SINGAPORE: More than 3,000 chickens died during their journey from Malaysia to Singapore over the last few days after cargo trucks experienced delays at the land entry checkpoints, said poultry importers interviewed by CNA.

SINGAPORE: More than 3,000 chickens died during their journey from Malaysia to Singapore over the last few days after cargo trucks experienced delays at the land entry checkpoints, said poultry importers interviewed by CNA.
Cargo truck drivers have been experiencing longer than usual delays at both Tuas and Woodlands checkpoints since last week after Singapore’s Ministry of Trade and Industry (MTI) announced that COVID-19 antigen rapid testing would be progressively rolled out. Drivers would need to test negative before being allowed to enter Singapore. 
Ms Wu Xiao Ting, a spokesperson from Singapore’s Poultry Merchant’s Association said around 3,500 chickens died during the journey on Wednesday (Jan 27) and Thursday.
“The congestion has been bad over the last two days … The weather is too hot and the wait is too long, so they died,” she said on Friday. “The congestion has impacted our business.”
Ms Wu said the chickens were imported using 68 cargo trucks. They were scheduled to be transported to different slaughterhouses before being sold to retailers across Singapore. 
“The ones who died (along the journey) were disposed of. They cannot be delivered to retailers,” she added. 
Poultry importer Toh Thye San Farm said that on Wednesday and Thursday, around 2,000 out of the 60,000 chickens it imported from Malaysia died during the journey. 
The company’s director Johnson Toh said cargo trucks carrying the chickens were delayed between 9 hours and 11 hours at the land checkpoints. 
“From what we saw, it was because of the heat. They died from overheating. We cannot sell the chickens once they die. What we did was we put them aside and reported the incident to the Singapore Food Agency (SFA),” he said. 
Truck drivers from Malaysia who entered Singapore over the last week told CNA that the congestion at the checkpoints worsened after it was announced that they had to be subjected to COVID-19 antigen rapid testing. 
Last Friday, hours after the new rules were enforced, CNA reported that some drivers had experienced delays of around three hours at the land checkpoints. 
However, those who entered Singapore over the last few days said that the wait has been extended to between 10 hours and 15 hours. 
Mr K Sasikumar, who delivers fresh fruits and vegetables to wholesalers at Pasir Panjang Wholesale Centre from Kota Tinggi in Johor, told CNA that he spent around 12 hours in congestion at Tuas Second Link on Thursday  before clearing immigration. 
“I arrived on Thursday morning at 4am and only reached Pasir Panjang at 5pm in the evening,” said Mr Sasikumar. 
“The wait was horrendous, the worst I’ve ever experienced in my 15 years working this route,” said the 54-year-old.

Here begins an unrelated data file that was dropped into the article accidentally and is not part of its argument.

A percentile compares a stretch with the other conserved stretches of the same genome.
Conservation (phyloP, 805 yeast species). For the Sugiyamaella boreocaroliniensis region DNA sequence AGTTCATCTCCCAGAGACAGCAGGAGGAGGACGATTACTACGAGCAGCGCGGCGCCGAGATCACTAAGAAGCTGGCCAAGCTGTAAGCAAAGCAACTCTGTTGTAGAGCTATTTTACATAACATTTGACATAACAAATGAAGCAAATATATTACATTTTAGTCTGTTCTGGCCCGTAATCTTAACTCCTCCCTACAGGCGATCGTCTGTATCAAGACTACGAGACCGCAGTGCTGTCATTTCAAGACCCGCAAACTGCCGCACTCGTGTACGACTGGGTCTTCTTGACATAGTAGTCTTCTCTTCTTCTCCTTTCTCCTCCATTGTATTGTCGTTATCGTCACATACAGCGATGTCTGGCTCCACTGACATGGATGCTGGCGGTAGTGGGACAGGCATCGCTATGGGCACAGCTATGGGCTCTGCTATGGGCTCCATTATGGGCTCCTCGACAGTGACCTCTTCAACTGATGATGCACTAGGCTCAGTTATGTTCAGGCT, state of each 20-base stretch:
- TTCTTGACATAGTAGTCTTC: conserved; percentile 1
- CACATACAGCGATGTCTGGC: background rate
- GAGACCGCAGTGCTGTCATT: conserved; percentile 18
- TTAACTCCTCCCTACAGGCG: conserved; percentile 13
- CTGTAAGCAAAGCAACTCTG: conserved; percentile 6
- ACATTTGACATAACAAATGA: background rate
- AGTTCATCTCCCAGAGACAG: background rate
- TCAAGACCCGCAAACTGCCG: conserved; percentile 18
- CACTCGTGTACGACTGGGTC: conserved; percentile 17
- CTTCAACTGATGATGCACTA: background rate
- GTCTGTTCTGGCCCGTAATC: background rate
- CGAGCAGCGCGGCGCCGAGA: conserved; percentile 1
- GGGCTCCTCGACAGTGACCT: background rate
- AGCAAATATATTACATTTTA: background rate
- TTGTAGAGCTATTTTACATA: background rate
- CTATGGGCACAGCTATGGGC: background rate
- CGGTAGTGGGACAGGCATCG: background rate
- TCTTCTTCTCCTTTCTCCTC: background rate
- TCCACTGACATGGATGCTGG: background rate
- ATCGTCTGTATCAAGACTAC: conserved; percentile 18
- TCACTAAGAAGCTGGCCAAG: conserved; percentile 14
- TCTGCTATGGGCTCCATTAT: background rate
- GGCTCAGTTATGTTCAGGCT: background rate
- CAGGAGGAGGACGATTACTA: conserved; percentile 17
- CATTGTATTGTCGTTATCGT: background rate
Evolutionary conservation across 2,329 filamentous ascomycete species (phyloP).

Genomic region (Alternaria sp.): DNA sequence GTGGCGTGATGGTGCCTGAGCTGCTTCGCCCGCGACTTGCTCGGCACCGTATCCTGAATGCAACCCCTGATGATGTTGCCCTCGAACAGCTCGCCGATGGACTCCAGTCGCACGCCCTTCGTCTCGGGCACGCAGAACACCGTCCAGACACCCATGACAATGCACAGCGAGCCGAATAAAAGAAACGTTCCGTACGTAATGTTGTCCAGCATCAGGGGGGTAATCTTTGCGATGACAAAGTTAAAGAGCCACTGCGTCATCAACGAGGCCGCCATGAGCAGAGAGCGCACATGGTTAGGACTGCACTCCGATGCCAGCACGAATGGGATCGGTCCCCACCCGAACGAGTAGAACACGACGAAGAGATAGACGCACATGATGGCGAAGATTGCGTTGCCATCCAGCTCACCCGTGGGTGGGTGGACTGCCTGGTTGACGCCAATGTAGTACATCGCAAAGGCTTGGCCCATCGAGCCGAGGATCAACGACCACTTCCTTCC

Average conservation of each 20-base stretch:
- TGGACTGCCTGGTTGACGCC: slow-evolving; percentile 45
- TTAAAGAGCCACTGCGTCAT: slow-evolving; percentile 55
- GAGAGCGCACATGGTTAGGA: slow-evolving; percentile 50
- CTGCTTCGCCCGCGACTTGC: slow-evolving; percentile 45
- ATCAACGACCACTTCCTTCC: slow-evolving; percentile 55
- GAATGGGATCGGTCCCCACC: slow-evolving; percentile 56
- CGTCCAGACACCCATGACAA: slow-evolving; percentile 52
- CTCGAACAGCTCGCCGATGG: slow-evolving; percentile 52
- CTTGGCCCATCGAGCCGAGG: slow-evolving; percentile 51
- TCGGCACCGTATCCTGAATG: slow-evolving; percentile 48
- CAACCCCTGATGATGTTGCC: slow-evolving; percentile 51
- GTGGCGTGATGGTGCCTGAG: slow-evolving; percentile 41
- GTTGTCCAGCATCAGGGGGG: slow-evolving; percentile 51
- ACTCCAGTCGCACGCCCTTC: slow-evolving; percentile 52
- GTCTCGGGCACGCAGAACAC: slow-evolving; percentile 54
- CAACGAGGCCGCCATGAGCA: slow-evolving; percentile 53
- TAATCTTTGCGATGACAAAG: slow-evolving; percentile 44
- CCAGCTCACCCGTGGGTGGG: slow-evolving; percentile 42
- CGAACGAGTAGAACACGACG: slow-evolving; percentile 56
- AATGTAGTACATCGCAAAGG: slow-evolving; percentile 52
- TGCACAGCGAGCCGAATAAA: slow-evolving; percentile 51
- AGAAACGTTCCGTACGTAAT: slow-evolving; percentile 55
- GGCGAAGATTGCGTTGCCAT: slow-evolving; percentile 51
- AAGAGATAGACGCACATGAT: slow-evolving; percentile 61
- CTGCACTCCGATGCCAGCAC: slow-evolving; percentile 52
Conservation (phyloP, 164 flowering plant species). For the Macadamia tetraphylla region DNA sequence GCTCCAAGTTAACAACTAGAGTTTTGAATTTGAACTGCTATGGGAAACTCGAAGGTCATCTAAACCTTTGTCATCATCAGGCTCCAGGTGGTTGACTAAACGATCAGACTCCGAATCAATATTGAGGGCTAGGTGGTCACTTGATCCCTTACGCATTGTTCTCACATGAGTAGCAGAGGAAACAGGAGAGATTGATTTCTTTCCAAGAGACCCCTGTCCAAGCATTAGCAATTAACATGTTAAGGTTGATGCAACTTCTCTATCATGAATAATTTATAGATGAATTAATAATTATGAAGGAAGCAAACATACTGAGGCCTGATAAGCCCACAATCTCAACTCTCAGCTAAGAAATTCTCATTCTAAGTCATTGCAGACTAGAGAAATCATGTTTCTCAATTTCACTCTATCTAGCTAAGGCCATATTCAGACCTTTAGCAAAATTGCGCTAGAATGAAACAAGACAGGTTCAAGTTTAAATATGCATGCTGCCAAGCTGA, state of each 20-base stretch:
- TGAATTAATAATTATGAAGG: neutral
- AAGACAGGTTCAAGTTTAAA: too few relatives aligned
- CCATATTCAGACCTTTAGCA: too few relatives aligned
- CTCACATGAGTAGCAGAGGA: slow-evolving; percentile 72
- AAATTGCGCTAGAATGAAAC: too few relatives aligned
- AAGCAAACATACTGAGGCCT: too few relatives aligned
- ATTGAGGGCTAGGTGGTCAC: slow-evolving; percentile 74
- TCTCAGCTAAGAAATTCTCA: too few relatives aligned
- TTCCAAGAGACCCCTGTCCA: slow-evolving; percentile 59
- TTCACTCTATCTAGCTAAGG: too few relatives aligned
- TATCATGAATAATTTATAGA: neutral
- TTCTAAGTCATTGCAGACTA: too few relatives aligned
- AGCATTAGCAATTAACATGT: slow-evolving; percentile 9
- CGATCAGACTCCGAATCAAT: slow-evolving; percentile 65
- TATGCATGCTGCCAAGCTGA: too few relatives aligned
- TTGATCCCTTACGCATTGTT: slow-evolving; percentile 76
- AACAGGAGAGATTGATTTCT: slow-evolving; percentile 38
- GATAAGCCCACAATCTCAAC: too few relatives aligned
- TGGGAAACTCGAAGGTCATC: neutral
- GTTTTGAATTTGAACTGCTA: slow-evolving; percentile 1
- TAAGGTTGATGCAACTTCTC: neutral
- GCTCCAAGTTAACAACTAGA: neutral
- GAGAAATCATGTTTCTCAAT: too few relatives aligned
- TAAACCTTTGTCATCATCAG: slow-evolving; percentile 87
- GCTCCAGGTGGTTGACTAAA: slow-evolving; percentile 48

He added that some of the vegetables he was carrying had to be disposed of later because they needed to be stored in cool temperatures. 
“The weather was hot most of the way so (some of) the vegetables went bad.” 
Mr Loo Chin Khoong, who transports vegetables from Cameron Highlands to Singapore three times a week, said he was stuck in a 15-hour jam when he tried to enter Singapore on Wednesday. 
“I arrived at Woodlands Causeway at around 3am on Wednesday morning, hoping to skip the jam. However, I only cleared at 6pm,” said the employee of Sun Yee Chong trading. 
“It felt like madness. Traffic was at a standstill and we could not go anywhere” said Mr Loo. 
Similarly, Mr Loo said that some of his vegetables were no longer fresh when he delivered them to the wholesalers. 
“I worry about my next trip and my schedule. If this continues, I will be on the road constantly and won’t have any time to rest,” Mr Loo added.
In response CNA’s queries, a spokesperson from NTUC FairPrice said that there have been delays in deliveries from across the Causeway but no significant disruption to its supplies. 
The spokesperson said: “While Malaysia is an important source of food, it makes up less than a third of our total supply of vegetables. We continue to build on and grow this portfolio of diversified sources to ensure a stable source of food at affordable prices for our customers.”
Moreover, poultry importers Mr Toh and Ms Wu said that the situation had improved on Friday morning at both the Woodlands Causeway and Tuas Second Link. 
Mr Toh said: “So far today no issues with the shipments, but we don’t know (what will happen) over the next few days … We’ll have to monitor closely.” 
Ms Wu said the Poultry Merchant’s Association will continue to import live chickens at the same volume. 
“We are confident the situation at the Causeway will improve and the shipments will be back to normal,” she added. 
CNA has approached SFA for comment on how Causeway congestion has impacted the quality of imported food essentials from Malaysia. 
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